Whether you’re shopping for new clothes or just going through your closet, are you ever frustrated that something almost fits, but doesn’t quite? You might think your only choice is to give up on it, but all isn't lost. Journey with me into the magical world of alterations, where a bit of thread and some basic home economics skills (or, alternatively, the services of a great local tailor) can save and bring new life to clothes. There's just a few simple things to figure out. 

What part of the item are you trying to alter?

Put another way, are we dealing with the edges of a piece of clothing? It's usually pretty easy to shorten a hem or the bottom of a sleeve, but issues in the middle of a garment up the difficulty level significantly; proceed with caution.

Seam placement

The easiest place to take something in (or out) is usually along the seams, so first ask if the seams match up with what you want to do. For example, most dress seams are vertical, so it's tricky to move the waist on a dress horizontally. On the other hand, if you just want to take in the waist on a dress or shirt and there are seams evenly placed on each side, you can just take in the same amount of fabric on each side and go for it! If there’s only one seam on the back or if there’s a side zipper this will be harder—you don’t want to take it in on just one seam because it’s liable to pull things out of place and make it uneven and uncomfortable. 

Amount of fabric

It’s usually easier to take clothing in than it is to let it out, since you’re getting rid of fabric rather than adding it. If you do think you’ll need to let out a waist or let down a hem, check out the seams. Is there a lot of extra fabric in the seam or hem that you can use? Vintage clothes tend to have great seam allowances, and typically the more expensive the brand, the more it's made to allow for tailoring. If there's not much fabric to work with, is it there someplace on the garment that you could add a complimenting fabric and have it look cool?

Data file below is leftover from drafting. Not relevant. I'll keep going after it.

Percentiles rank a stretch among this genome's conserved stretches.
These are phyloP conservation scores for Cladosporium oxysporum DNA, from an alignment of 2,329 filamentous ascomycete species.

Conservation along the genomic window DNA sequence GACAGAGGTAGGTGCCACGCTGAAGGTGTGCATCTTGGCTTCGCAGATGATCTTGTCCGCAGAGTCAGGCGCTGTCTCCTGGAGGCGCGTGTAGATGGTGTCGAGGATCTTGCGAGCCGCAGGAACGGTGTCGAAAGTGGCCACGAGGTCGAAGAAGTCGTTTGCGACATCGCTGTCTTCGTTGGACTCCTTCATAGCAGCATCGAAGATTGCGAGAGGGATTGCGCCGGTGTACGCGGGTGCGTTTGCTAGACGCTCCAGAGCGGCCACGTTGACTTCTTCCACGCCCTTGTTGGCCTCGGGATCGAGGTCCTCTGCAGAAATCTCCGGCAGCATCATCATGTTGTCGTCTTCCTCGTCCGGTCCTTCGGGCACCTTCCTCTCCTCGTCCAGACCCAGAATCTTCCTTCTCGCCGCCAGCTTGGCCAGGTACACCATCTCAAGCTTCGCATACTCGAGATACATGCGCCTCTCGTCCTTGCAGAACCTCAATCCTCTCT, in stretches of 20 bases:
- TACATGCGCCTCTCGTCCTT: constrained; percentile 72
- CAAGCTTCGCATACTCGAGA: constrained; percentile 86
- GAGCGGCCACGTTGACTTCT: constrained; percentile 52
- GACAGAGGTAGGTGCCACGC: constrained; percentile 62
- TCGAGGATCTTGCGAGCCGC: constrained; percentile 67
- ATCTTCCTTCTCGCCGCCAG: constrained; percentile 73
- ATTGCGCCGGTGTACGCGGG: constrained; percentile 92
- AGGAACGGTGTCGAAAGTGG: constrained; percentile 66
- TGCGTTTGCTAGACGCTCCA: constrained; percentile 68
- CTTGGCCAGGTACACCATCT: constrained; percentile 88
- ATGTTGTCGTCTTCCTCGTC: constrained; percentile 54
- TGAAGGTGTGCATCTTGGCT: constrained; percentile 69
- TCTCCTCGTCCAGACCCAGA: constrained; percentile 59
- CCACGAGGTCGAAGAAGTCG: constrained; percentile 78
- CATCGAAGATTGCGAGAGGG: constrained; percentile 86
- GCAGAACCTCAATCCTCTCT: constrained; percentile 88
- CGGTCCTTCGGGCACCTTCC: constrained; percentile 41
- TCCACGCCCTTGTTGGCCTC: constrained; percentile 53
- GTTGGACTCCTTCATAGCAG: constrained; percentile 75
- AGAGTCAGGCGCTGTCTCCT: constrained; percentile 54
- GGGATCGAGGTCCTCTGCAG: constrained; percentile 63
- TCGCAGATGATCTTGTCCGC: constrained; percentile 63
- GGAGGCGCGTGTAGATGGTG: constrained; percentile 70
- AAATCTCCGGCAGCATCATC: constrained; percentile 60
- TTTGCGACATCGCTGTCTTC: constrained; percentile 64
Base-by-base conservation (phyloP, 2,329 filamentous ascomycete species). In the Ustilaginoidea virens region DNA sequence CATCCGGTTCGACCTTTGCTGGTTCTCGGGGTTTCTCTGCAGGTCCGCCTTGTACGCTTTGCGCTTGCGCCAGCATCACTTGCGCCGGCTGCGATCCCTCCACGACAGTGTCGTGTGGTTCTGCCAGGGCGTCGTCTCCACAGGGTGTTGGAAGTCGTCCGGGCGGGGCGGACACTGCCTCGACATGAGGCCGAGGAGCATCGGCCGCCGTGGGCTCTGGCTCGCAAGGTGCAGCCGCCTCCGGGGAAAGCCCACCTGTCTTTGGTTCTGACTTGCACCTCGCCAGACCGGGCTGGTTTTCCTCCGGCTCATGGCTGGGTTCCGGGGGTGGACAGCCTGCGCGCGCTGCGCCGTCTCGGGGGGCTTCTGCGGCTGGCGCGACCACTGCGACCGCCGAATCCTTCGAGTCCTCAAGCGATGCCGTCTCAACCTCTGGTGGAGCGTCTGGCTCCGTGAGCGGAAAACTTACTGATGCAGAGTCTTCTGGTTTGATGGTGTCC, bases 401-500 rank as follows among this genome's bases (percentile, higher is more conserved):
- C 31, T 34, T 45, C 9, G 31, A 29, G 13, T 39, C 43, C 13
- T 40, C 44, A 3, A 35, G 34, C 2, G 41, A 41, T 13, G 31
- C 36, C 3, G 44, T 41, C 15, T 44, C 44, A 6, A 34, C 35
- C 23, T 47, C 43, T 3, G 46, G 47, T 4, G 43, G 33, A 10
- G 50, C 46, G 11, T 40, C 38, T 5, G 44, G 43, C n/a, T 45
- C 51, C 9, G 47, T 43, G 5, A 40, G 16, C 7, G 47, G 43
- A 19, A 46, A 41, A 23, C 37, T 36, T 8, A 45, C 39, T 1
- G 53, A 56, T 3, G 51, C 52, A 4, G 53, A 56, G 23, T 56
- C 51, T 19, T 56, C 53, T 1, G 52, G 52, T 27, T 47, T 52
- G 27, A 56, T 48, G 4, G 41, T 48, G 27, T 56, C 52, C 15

Type of fabric

Some fabrics are just easier to work with than others. Stretchy fabrics are very difficult to sew, unusually heavy fabrics can be hard on fingers or your sewing machine, you have to be more careful with very light or thin fabrics that can tear easily, and sheer fabrics will show more mistakes in your sewing. Cotton or polyester blends tend to be easiest to work with.

Construction

This may be the trickiest one, but it’s worth thinking about, especially as you get more used to making alterations. Simple construction issues include whether the garment has a lining or multiple layers, which tend to be a little trickier. More complicated considerations are how the garment is put together as a whole. Is the way it’s put together noticeable from the outside—for example, having a pattern that lines up at the seams—so that if you can’t match the sewing quality of the original it might be visible?


While this may seem like a lot to think about, if you start trying out your hand at alterations, pretty soon most of it becomes second nature. The thing that will help you out more than any of these tips is just experimenting. There are also lots of resources that can help you, whether it’s a local sewing shop with friendly people who can give you advice or YouTube tutorials and other online resources. Altering clothes isn’t as intimidating as it might seem. Whether you succeed perfectly or not, that’s the best way to learn.  

 

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